South African director Jonathan Liebesman knew going into “Teenage Mutant Ninja Turtles” that taking on such a storied and popular part of pop culture wouldn’t be without its challenges. Chief among them? Even die-hard fans argue about what exactly counts as canon when it comes to Leonardo, Michelangelo, Donatello and Raphael. But then again, Liebesman likes a challenge.
How do you decide what’s canon and what’s not for this franchise?
For me, I was a huge fan of the cartoons and the movies. I didn’t know a lot about the comic books until I met Kevin Eastman and read them. What was important were touchstones such as pizza and “Cowabunga,” but their personalities were most important. There are those tropes, for sure. I think it’s like a dysfunctional family that has to come together to save the world.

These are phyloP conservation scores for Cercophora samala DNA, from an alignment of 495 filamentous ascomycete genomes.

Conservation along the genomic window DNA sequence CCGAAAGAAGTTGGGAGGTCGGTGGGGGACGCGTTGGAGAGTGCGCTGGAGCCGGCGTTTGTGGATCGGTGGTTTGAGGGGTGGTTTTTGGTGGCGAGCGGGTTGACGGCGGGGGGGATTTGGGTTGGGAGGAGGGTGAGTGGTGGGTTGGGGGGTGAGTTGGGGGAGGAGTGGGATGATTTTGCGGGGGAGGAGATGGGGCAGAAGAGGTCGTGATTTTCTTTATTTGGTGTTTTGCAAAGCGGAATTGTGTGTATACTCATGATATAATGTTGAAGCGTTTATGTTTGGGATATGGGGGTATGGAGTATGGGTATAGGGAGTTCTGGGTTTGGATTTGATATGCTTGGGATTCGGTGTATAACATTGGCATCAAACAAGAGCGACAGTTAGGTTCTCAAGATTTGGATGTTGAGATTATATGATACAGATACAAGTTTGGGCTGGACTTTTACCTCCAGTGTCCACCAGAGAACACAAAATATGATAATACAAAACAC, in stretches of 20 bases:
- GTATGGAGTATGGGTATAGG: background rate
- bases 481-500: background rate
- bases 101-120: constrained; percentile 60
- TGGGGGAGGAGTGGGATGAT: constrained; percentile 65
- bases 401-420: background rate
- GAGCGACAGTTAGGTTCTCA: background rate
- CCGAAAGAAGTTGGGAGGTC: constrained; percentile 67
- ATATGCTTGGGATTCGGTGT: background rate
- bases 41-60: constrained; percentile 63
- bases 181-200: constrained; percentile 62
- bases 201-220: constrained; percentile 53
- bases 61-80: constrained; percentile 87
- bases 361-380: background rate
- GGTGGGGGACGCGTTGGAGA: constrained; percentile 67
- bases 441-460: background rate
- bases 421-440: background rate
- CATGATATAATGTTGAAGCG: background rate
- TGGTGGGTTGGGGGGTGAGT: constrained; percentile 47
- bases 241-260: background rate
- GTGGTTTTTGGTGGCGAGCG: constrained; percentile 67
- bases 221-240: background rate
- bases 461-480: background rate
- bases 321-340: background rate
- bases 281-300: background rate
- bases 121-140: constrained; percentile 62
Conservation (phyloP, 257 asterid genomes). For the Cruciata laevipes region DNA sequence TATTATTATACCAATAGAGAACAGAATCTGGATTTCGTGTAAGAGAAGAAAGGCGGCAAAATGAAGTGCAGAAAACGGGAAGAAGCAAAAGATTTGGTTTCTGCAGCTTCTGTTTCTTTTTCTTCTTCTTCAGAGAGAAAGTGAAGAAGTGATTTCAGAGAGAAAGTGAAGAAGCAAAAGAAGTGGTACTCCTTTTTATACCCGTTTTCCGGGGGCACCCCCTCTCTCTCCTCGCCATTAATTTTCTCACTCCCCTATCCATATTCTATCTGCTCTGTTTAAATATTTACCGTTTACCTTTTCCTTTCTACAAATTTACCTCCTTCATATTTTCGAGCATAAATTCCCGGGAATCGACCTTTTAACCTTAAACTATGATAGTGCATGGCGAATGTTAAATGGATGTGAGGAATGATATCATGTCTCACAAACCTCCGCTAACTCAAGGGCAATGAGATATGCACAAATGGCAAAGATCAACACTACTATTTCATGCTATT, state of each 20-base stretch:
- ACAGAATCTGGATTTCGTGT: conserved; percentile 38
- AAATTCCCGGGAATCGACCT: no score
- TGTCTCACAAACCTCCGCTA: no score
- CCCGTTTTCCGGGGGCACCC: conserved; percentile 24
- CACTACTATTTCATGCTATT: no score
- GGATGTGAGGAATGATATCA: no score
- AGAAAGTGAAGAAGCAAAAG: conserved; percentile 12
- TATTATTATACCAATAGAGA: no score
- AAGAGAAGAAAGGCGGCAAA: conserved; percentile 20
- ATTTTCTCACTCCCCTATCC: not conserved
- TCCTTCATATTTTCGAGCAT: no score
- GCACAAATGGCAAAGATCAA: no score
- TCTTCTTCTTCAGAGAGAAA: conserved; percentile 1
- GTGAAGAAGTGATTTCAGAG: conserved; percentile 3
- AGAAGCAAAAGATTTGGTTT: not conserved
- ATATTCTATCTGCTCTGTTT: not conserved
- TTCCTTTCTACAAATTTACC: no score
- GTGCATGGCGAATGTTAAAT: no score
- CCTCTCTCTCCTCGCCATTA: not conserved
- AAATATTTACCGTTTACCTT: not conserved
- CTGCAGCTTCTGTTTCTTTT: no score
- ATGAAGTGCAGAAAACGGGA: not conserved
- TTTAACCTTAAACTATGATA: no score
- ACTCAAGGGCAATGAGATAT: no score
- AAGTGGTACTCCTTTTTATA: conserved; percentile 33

In the age of ‘Man of Steel’ and ‘The Dark Knight,’ you have to make sure audiences know this isn’t meant to be taken seriously, right?
That’s what I love about the Turtles. I feel like the stuff that I became a fan of was actually the parody of superheroes, the fact that they are so absurd — the combination of teenage, mutant, ninja and turtles is so ridiculous that we do want to laugh. And the more I got into the movie, the more I wanted it to be funny. … I wanted to try and point out how ridiculous it is without undermining the world.
You have a battle on top of a skyscraper and actually show the debris hitting the ground below, which is oddly rare in an action films.
Those shots can be expensive, and studios often say, “No one gives a s— about those people down there.” But actually, that was [producer Michael] Bay. It’s very important for him to see the world being affected by the action; action doesn’t happen without consequence.
You’ve had to deal with online criticism at every turn with this project. How do you stomach that?
At least people care, and that’s why they’re s—ing on us.